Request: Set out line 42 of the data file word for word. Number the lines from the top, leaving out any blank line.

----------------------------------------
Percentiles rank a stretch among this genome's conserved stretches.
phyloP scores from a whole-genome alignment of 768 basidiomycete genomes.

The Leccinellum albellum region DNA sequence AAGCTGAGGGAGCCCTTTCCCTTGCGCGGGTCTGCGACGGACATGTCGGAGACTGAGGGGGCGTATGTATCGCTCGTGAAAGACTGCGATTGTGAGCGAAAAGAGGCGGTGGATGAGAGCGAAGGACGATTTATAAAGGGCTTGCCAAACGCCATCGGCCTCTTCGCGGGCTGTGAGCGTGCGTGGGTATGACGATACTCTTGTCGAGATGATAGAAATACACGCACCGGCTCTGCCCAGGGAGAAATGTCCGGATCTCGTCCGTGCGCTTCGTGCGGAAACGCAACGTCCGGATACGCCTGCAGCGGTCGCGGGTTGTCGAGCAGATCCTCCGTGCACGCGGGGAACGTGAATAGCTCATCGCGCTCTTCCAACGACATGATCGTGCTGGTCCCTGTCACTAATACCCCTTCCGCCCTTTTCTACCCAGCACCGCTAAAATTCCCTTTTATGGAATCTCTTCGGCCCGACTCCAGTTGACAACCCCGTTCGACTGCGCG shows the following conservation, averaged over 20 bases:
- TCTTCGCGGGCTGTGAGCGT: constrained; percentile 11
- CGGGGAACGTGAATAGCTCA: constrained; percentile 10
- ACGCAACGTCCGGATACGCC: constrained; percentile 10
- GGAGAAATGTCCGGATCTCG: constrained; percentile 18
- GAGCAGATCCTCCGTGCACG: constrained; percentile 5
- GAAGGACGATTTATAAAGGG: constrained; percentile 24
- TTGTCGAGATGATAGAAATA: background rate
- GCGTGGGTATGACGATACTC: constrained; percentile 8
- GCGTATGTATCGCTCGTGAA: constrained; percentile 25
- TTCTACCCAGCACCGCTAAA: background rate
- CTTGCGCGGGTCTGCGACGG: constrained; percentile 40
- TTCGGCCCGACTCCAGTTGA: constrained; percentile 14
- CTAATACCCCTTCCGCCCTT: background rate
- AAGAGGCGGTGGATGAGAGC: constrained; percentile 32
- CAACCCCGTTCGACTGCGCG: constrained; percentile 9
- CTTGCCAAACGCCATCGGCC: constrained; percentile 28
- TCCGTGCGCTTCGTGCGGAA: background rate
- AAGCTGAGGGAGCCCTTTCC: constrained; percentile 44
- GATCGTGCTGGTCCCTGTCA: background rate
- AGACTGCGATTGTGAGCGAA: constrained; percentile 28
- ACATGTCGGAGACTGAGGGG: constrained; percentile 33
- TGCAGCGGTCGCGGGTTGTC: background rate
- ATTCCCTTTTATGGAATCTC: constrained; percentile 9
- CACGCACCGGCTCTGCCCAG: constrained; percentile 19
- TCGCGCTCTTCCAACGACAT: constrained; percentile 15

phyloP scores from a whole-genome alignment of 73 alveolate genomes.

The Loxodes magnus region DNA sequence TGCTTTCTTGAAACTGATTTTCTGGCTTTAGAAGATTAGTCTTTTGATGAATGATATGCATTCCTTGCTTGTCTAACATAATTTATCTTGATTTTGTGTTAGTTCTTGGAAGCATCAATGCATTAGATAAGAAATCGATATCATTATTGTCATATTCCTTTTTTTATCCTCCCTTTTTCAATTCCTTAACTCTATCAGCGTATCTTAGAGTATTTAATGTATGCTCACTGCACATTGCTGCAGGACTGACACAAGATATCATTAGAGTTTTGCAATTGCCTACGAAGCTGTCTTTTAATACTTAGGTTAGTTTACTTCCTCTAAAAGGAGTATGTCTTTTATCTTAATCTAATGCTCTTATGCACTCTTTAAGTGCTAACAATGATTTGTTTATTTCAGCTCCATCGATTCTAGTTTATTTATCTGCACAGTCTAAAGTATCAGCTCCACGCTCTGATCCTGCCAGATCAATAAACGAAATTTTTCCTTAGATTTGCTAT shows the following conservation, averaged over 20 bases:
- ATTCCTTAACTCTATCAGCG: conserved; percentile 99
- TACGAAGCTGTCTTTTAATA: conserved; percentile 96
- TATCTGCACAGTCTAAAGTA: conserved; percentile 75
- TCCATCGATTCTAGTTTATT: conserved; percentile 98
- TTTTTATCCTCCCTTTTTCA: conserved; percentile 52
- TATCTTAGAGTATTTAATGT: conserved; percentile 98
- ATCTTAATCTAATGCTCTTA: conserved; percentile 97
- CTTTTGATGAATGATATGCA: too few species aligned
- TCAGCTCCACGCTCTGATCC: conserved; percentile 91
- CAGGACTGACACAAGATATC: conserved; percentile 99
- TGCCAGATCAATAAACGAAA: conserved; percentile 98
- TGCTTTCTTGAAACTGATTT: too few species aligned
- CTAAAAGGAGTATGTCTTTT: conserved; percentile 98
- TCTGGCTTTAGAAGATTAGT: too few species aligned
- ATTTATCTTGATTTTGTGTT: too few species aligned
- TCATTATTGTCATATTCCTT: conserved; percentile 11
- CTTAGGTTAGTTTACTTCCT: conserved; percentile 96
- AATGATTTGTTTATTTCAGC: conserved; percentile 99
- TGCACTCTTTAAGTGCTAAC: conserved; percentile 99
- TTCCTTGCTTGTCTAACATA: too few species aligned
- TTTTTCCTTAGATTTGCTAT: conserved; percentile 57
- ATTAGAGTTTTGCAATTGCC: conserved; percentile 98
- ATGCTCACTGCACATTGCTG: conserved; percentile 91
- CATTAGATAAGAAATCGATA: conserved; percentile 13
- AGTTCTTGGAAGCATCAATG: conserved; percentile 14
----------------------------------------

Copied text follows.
- TGCTTTCTTGAAACTGATTT: too few species aligned